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Indigenous Métissage: a decolonizing research sensibility

Dwayne Donald

2012 Canada

This paper is a report on the theoretical origins of a decolonizing research sensibility called Indigenous Métissage. This research praxis emerged parallel to personal and ongoing inquiries into historic and current relations connecting Aboriginal peoples and Canadians in the place now called Canada. I frame the colonial frontier origins of these relations – and the logics that tend to inform them – as conceptual problems that require rethinking on more ethically relational terms. Although a postcolonial cultural theory called métissage offers helpful insights towards this challenge, I argue that the postcolonial emphasis on hybridity fails to acknowledge Indigenous subjectivity in ethical ways. Instead, I present an indigenized form of métissage focused on rereading and reframing Aboriginal and Canadian relations and informed by Indigenous notions of place. Doing Indigenous Métissage requires hermeneutic imagination directed towards the telling of a story that belies colonial frontier logics and fosters decolonizing.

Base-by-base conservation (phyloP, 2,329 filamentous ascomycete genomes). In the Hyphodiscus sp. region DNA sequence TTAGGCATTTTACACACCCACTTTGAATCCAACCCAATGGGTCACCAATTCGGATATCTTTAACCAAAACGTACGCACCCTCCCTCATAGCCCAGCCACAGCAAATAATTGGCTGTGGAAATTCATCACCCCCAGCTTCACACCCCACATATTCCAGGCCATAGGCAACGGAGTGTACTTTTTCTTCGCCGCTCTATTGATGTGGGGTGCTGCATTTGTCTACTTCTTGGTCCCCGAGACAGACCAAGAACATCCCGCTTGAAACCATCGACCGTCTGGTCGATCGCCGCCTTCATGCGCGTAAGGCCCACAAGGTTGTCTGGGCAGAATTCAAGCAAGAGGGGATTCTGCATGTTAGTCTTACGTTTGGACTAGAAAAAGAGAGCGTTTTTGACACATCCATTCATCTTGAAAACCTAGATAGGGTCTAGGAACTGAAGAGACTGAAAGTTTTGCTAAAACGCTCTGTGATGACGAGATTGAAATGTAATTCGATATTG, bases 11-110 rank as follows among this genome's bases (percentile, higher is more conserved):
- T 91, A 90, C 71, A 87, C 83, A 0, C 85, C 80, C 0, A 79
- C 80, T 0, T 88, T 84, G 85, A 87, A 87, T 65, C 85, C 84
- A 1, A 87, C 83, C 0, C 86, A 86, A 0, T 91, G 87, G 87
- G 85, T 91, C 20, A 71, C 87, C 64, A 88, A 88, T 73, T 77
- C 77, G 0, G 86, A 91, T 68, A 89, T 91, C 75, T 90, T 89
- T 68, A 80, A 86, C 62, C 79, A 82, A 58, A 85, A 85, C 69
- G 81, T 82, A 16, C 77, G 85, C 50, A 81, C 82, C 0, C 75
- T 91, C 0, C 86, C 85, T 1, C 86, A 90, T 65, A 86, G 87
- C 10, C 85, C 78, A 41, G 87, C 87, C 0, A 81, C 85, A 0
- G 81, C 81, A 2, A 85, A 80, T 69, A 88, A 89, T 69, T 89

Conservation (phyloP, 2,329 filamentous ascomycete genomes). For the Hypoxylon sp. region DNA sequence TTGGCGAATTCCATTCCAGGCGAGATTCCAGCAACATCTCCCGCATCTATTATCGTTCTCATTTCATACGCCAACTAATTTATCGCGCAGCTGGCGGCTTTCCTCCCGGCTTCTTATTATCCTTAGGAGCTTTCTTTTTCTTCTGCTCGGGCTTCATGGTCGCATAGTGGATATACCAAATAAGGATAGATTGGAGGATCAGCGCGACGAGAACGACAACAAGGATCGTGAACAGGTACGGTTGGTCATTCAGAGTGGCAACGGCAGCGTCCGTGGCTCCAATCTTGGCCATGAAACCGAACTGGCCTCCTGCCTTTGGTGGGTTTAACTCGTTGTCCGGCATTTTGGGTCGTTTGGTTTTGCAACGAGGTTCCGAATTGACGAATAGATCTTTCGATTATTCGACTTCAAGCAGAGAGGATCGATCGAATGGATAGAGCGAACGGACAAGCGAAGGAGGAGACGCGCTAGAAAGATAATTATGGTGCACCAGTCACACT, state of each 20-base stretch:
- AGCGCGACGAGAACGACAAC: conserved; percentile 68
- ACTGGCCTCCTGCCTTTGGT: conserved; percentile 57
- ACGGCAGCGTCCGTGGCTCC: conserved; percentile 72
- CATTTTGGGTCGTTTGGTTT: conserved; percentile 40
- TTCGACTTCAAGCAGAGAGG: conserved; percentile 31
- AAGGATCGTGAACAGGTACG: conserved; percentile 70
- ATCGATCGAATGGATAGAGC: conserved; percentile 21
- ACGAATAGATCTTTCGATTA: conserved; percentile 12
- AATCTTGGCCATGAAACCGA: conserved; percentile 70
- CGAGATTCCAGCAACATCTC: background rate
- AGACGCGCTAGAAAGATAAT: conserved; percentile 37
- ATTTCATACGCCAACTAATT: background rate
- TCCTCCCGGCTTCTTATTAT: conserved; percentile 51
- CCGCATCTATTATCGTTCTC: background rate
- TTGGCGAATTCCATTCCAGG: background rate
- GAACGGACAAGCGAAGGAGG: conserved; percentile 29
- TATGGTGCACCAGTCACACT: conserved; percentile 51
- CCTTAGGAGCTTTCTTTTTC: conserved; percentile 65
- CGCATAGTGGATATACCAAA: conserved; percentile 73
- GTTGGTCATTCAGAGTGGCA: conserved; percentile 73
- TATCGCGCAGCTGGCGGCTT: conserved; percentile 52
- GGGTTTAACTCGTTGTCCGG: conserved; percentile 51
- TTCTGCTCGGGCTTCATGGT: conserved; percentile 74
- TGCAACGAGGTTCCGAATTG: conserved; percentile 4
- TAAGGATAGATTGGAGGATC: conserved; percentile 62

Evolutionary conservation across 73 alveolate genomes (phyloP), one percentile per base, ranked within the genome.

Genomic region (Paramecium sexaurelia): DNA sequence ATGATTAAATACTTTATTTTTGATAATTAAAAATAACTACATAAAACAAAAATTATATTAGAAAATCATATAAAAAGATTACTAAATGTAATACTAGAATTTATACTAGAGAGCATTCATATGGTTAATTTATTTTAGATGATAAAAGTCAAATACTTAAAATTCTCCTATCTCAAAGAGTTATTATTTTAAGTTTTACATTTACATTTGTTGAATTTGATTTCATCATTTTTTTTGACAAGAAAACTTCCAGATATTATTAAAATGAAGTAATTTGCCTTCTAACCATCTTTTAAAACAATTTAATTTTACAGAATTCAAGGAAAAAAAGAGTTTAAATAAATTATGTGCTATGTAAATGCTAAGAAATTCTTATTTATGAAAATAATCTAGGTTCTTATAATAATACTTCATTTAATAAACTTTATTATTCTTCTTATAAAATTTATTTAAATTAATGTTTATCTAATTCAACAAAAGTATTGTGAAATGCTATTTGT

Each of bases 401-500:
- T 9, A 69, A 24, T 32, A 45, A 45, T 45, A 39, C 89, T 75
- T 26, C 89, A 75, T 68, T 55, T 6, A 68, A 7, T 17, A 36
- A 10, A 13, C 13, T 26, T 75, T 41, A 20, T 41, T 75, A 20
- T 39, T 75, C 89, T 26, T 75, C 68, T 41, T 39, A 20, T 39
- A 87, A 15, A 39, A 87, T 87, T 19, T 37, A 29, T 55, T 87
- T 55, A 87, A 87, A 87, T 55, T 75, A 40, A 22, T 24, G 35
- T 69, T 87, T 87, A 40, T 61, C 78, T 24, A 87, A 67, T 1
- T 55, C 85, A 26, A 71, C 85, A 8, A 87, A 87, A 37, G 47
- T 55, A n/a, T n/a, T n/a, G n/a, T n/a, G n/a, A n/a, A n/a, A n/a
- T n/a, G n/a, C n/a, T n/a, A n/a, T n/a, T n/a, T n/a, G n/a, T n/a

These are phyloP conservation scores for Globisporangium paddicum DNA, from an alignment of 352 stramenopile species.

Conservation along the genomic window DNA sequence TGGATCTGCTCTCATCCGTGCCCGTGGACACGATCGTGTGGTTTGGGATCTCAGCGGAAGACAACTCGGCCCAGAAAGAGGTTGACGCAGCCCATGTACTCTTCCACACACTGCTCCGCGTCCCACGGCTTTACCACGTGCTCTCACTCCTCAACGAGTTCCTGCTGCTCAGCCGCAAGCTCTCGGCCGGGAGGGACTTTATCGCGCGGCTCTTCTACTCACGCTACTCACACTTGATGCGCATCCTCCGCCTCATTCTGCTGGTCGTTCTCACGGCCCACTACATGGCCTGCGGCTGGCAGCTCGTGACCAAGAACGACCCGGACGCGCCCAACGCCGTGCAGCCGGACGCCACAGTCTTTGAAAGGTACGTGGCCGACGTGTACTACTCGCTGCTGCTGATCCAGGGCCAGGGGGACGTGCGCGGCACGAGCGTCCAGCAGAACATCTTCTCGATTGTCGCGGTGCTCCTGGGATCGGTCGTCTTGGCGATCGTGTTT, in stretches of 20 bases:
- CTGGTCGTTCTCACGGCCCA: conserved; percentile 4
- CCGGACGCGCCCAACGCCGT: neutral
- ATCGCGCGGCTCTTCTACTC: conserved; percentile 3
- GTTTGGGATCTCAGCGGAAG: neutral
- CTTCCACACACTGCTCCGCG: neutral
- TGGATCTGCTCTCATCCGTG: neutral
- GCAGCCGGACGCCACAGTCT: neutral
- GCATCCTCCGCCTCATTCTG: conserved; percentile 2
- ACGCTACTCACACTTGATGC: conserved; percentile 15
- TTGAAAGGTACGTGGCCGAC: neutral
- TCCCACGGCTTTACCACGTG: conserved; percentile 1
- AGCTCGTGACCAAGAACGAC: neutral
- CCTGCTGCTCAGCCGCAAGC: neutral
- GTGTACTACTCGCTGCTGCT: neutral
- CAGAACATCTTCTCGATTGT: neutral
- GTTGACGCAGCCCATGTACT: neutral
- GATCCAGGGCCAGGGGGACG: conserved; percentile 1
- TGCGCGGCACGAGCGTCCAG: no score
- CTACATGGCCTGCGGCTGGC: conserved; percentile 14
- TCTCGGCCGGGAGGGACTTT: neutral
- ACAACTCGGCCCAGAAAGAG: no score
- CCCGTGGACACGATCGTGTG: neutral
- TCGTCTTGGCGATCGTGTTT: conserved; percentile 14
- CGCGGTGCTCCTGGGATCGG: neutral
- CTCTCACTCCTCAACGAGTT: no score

métissage; colonial frontier logics; ethical relationality; braiding; Indigenous; decolonizing